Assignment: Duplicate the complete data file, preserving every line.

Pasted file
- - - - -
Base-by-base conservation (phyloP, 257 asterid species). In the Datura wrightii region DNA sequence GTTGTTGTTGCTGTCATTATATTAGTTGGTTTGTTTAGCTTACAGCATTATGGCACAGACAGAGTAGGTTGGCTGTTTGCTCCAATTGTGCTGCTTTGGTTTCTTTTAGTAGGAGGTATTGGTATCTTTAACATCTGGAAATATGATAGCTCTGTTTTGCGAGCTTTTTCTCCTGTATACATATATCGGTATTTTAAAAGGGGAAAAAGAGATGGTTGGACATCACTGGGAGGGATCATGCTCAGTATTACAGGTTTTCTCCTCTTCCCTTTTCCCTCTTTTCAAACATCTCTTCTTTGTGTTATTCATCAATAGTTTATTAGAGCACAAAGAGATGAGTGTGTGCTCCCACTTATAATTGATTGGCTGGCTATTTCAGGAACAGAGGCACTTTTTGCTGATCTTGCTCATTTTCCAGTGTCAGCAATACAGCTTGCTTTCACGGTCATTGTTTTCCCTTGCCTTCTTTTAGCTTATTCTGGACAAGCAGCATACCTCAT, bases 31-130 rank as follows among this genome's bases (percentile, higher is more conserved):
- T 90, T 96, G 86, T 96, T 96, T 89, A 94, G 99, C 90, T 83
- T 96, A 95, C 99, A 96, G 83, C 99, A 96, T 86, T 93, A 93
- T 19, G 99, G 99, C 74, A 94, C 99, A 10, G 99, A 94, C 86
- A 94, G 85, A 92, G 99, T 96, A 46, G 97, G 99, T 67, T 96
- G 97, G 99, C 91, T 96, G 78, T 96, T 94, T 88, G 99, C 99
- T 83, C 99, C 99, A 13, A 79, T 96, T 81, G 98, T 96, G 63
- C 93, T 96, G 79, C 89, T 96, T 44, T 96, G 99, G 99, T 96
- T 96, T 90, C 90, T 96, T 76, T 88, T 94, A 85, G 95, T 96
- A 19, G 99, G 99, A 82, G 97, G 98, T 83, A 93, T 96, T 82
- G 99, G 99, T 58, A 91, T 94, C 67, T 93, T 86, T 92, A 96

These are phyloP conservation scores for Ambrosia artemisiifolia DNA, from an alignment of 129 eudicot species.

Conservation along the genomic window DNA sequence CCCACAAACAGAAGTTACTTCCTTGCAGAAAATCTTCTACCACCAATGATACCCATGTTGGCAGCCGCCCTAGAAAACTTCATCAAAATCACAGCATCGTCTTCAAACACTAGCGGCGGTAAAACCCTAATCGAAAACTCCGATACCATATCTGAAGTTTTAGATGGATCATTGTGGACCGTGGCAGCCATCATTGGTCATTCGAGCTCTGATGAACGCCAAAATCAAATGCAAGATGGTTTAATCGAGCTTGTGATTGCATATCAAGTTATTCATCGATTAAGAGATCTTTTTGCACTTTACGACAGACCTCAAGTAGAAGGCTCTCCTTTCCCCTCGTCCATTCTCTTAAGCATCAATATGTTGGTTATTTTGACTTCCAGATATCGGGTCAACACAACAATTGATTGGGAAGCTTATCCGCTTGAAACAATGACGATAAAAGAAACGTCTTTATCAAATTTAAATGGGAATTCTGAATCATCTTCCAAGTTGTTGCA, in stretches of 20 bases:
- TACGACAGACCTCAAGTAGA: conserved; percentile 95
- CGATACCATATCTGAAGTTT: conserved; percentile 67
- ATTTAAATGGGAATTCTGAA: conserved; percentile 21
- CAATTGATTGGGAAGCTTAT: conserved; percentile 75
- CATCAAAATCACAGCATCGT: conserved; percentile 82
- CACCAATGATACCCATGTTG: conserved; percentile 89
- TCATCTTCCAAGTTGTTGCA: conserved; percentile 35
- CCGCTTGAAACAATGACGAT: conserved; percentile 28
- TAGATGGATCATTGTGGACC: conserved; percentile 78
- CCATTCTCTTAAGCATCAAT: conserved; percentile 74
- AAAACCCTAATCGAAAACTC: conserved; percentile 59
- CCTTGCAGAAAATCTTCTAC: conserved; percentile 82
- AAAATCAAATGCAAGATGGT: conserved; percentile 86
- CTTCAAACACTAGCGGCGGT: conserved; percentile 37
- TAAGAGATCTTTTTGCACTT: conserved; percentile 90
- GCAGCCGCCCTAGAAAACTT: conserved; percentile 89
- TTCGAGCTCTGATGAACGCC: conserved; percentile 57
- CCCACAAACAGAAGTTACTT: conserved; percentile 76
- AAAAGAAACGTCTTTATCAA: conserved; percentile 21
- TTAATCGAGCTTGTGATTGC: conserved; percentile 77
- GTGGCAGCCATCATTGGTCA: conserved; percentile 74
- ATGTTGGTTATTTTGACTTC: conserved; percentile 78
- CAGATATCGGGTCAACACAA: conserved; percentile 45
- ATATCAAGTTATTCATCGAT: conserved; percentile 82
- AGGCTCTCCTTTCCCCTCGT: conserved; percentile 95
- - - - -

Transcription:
Base-by-base conservation (phyloP, 257 asterid species). In the Datura wrightii region DNA sequence GTTGTTGTTGCTGTCATTATATTAGTTGGTTTGTTTAGCTTACAGCATTATGGCACAGACAGAGTAGGTTGGCTGTTTGCTCCAATTGTGCTGCTTTGGTTTCTTTTAGTAGGAGGTATTGGTATCTTTAACATCTGGAAATATGATAGCTCTGTTTTGCGAGCTTTTTCTCCTGTATACATATATCGGTATTTTAAAAGGGGAAAAAGAGATGGTTGGACATCACTGGGAGGGATCATGCTCAGTATTACAGGTTTTCTCCTCTTCCCTTTTCCCTCTTTTCAAACATCTCTTCTTTGTGTTATTCATCAATAGTTTATTAGAGCACAAAGAGATGAGTGTGTGCTCCCACTTATAATTGATTGGCTGGCTATTTCAGGAACAGAGGCACTTTTTGCTGATCTTGCTCATTTTCCAGTGTCAGCAATACAGCTTGCTTTCACGGTCATTGTTTTCCCTTGCCTTCTTTTAGCTTATTCTGGACAAGCAGCATACCTCAT, bases 31-130 rank as follows among this genome's bases (percentile, higher is more conserved):
- T 90, T 96, G 86, T 96, T 96, T 89, A 94, G 99, C 90, T 83
- T 96, A 95, C 99, A 96, G 83, C 99, A 96, T 86, T 93, A 93
- T 19, G 99, G 99, C 74, A 94, C 99, A 10, G 99, A 94, C 86
- A 94, G 85, A 92, G 99, T 96, A 46, G 97, G 99, T 67, T 96
- G 97, G 99, C 91, T 96, G 78, T 96, T 94, T 88, G 99, C 99
- T 83, C 99, C 99, A 13, A 79, T 96, T 81, G 98, T 96, G 63
- C 93, T 96, G 79, C 89, T 96, T 44, T 96, G 99, G 99, T 96
- T 96, T 90, C 90, T 96, T 76, T 88, T 94, A 85, G 95, T 96
- A 19, G 99, G 99, A 82, G 97, G 98, T 83, A 93, T 96, T 82
- G 99, G 99, T 58, A 91, T 94, C 67, T 93, T 86, T 92, A 96

These are phyloP conservation scores for Ambrosia artemisiifolia DNA, from an alignment of 129 eudicot species.

Conservation along the genomic window DNA sequence CCCACAAACAGAAGTTACTTCCTTGCAGAAAATCTTCTACCACCAATGATACCCATGTTGGCAGCCGCCCTAGAAAACTTCATCAAAATCACAGCATCGTCTTCAAACACTAGCGGCGGTAAAACCCTAATCGAAAACTCCGATACCATATCTGAAGTTTTAGATGGATCATTGTGGACCGTGGCAGCCATCATTGGTCATTCGAGCTCTGATGAACGCCAAAATCAAATGCAAGATGGTTTAATCGAGCTTGTGATTGCATATCAAGTTATTCATCGATTAAGAGATCTTTTTGCACTTTACGACAGACCTCAAGTAGAAGGCTCTCCTTTCCCCTCGTCCATTCTCTTAAGCATCAATATGTTGGTTATTTTGACTTCCAGATATCGGGTCAACACAACAATTGATTGGGAAGCTTATCCGCTTGAAACAATGACGATAAAAGAAACGTCTTTATCAAATTTAAATGGGAATTCTGAATCATCTTCCAAGTTGTTGCA, in stretches of 20 bases:
- TACGACAGACCTCAAGTAGA: conserved; percentile 95
- CGATACCATATCTGAAGTTT: conserved; percentile 67
- ATTTAAATGGGAATTCTGAA: conserved; percentile 21
- CAATTGATTGGGAAGCTTAT: conserved; percentile 75
- CATCAAAATCACAGCATCGT: conserved; percentile 82
- CACCAATGATACCCATGTTG: conserved; percentile 89
- TCATCTTCCAAGTTGTTGCA: conserved; percentile 35
- CCGCTTGAAACAATGACGAT: conserved; percentile 28
- TAGATGGATCATTGTGGACC: conserved; percentile 78
- CCATTCTCTTAAGCATCAAT: conserved; percentile 74
- AAAACCCTAATCGAAAACTC: conserved; percentile 59
- CCTTGCAGAAAATCTTCTAC: conserved; percentile 82
- AAAATCAAATGCAAGATGGT: conserved; percentile 86
- CTTCAAACACTAGCGGCGGT: conserved; percentile 37
- TAAGAGATCTTTTTGCACTT: conserved; percentile 90
- GCAGCCGCCCTAGAAAACTT: conserved; percentile 89
- TTCGAGCTCTGATGAACGCC: conserved; percentile 57
- CCCACAAACAGAAGTTACTT: conserved; percentile 76
- AAAAGAAACGTCTTTATCAA: conserved; percentile 21
- TTAATCGAGCTTGTGATTGC: conserved; percentile 77
- GTGGCAGCCATCATTGGTCA: conserved; percentile 74
- ATGTTGGTTATTTTGACTTC: conserved; percentile 78
- CAGATATCGGGTCAACACAA: conserved; percentile 45
- ATATCAAGTTATTCATCGAT: conserved; percentile 82
- AGGCTCTCCTTTCCCCTCGT: conserved; percentile 95